The system that finances
Michigan’s schools from kindergarten through 12th grade is a perennial topic of
conversation among policymakers, parents, taxpayers and voters. A constructive
discussion of this issue, however, requires a sound knowledge of the financial
workings of Michigan’s elementary and secondary school system.
This knowledge is
precisely what the authors have attempted to provide. While the Mackinac Center
for Public Policy has developed numerous policy recommendations over the years,
this primer is exclusively informational. The primer does not make
recommendations or adopt positions on questions of school finance, governance,
budgeting or management.
Instead, the primer addresses the following:
how revenues are raised for Michigan’s elementary and secondary public school system;
how money is distributed to education programs and school districts once it is collected by various taxing authorities; and
how districts budget monies to be spent on the various activities involved in operating schools and other educational programming.
For instance, we will
describe what a sinking fund millage is, the statutory limits on its rate, where
the revenues from such millages go when they are collected and how a school
district is permitted to spend the funds. We will not discuss, however, whether
residents should vote for a sinking fund millage. The simple but important
purpose of this primer is to explain to Michigan policymakers, school officials,
media and residents how the system works. Understanding the status quo, after
all, is the proper starting place for any meaningful attempt at improvement.
Still, a reasonable
reader might ask, If this book is a "primer," why is it so long? The authors
have often asked themselves this question too, but the answer is
straightforward: Michigan school finance is complex and minutely defined. About
376 tightly formatted pages of the Michigan Compiled Laws are needed to
reproduce the various Michigan statutes affecting the collection, distribution
and expenditure of money in Michigan’s school system. Any primer on this subject
is necessarily dense with detail.
This book is arranged in
four sections. The first — and the shortest — is "A Brief Overview of the
Structure of Michigan’s Public School System," which defines a few basic terms
and sketches the main local, state and federal agencies involved in financing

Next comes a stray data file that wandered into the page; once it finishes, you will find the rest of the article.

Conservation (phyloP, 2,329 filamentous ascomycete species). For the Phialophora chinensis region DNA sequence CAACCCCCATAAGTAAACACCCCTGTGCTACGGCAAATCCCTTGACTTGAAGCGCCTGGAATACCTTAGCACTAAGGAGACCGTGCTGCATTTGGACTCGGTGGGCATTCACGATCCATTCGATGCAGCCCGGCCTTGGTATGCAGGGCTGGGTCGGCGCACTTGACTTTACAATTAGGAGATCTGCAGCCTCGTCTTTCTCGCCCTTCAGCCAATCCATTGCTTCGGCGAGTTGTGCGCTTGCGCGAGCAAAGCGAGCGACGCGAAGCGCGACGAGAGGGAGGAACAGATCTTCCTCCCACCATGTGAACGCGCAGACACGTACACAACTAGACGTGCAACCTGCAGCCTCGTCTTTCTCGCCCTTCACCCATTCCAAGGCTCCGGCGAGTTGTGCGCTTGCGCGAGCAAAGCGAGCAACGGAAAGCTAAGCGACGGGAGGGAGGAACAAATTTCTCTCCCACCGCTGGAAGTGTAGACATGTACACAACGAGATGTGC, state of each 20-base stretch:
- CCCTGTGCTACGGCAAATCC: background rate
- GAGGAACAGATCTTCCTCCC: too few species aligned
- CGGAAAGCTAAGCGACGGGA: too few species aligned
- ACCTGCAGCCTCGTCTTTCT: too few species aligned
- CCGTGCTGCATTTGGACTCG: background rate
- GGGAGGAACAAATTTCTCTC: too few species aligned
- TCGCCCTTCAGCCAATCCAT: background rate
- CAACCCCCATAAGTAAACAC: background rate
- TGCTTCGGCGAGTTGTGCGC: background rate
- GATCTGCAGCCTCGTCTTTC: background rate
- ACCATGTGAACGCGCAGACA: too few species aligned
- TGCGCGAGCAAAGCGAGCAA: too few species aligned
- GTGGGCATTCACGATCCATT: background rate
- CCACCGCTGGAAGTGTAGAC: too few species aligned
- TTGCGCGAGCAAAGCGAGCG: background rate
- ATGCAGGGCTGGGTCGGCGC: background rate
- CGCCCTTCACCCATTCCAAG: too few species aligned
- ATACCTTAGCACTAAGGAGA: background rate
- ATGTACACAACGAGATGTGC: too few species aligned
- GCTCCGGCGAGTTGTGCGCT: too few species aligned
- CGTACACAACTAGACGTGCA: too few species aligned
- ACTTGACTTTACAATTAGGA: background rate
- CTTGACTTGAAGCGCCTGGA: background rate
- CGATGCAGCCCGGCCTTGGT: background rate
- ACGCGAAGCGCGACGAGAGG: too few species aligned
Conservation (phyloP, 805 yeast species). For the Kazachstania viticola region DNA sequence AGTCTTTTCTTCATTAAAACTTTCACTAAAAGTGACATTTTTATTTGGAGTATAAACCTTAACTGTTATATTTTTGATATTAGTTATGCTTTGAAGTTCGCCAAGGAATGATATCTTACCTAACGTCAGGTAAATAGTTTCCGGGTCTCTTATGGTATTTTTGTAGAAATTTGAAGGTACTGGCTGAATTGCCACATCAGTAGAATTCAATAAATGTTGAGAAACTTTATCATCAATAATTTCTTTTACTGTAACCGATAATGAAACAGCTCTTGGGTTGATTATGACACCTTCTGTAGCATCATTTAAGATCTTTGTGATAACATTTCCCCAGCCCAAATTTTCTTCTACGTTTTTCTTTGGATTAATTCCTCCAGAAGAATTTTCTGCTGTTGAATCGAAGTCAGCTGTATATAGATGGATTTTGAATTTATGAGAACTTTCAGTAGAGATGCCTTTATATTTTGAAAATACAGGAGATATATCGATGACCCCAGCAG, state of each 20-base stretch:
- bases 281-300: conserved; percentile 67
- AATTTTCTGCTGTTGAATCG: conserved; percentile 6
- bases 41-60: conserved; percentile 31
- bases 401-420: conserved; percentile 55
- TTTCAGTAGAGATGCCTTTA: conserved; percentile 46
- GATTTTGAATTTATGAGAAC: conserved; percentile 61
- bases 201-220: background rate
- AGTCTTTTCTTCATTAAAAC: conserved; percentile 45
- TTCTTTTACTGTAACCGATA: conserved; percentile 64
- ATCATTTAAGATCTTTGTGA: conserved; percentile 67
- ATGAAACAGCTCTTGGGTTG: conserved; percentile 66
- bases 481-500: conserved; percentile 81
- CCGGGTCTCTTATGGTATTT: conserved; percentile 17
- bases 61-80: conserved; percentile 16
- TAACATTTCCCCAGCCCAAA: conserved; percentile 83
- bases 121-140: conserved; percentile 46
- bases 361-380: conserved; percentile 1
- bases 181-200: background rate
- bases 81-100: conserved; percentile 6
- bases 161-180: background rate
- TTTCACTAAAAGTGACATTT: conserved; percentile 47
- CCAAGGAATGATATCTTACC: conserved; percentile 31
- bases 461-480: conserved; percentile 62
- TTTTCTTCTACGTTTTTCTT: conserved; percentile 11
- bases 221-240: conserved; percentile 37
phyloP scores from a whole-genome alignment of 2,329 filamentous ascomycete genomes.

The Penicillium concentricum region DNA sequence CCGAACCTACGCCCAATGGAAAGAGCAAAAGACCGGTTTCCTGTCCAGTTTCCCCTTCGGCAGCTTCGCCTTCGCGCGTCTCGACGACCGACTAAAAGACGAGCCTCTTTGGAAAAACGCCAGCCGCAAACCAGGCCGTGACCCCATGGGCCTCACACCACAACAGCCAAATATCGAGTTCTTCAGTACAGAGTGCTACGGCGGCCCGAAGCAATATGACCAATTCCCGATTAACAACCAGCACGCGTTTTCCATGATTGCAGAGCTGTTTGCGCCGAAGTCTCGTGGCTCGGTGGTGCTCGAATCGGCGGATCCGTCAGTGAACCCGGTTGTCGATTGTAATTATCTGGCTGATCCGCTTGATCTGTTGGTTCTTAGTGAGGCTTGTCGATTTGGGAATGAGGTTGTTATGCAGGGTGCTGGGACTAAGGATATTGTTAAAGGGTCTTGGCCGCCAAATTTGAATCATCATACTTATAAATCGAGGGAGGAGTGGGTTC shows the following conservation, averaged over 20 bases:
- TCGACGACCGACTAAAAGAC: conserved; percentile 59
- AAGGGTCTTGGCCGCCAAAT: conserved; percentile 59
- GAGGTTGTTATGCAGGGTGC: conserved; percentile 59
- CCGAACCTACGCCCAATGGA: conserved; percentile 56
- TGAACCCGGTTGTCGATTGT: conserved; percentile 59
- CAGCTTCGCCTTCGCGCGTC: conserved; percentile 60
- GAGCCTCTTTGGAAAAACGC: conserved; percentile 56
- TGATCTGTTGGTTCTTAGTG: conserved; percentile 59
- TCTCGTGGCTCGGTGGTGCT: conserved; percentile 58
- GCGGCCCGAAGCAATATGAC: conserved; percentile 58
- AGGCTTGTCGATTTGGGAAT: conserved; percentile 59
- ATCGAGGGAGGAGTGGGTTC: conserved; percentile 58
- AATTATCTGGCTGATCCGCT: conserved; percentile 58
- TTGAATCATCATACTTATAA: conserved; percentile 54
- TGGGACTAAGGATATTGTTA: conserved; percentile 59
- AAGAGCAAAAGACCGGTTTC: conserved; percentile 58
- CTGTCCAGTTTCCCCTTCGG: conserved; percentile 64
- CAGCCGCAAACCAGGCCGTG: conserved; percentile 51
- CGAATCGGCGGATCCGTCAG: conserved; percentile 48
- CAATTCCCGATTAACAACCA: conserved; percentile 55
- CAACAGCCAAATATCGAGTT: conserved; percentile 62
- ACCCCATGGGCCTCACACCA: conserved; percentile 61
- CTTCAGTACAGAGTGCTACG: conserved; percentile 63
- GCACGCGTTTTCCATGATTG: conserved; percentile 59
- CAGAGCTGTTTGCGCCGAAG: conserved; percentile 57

Michigan’s public school system. This overview should help readers unfamiliar
with Michigan’s public school structure navigate the remainder of the book.
The second, third and
fourth sections are considerably longer than the first and cover the three areas
outlined above: tax revenues, distribution of revenues and financial management
of those revenues by school districts. Three appendices to the book contain a
table of federal spending on Michigan’s public schools, a discussion of the
landmark "Durant" lawsuits and a brief introduction to a new electronic Web
module of Michigan school data.
One final caveat: This
primer is current at the time of its publication. We have based our findings on
a wide range of legal documents: the Michigan Constitution and Michigan Compiled
Laws; reports from Michigan government agencies, such as the Department of
Education and the Department of Treasury; interviews with state and school
district personnel who administer the details of the system on a daily basis;
and various other sources. The reader should be aware, however, that statutes
are frequently amended, that figures are revised as they are audited and that
new information regularly becomes available as an agency’s reporting schedule is completed.
While we have striven to
incorporate the most current data and explanations, minor discrepancies with
post-publication data may sometimes crop up. Readers curious about any apparent
inconsistencies between recent data and the material in this book may want to
visit the Michigan Legislature’s Web site (www.legislature.mi.gov) to see
if the amendatory history of a statute indicates a recent change. Recent
legislative proposals and changes can also be researched by visiting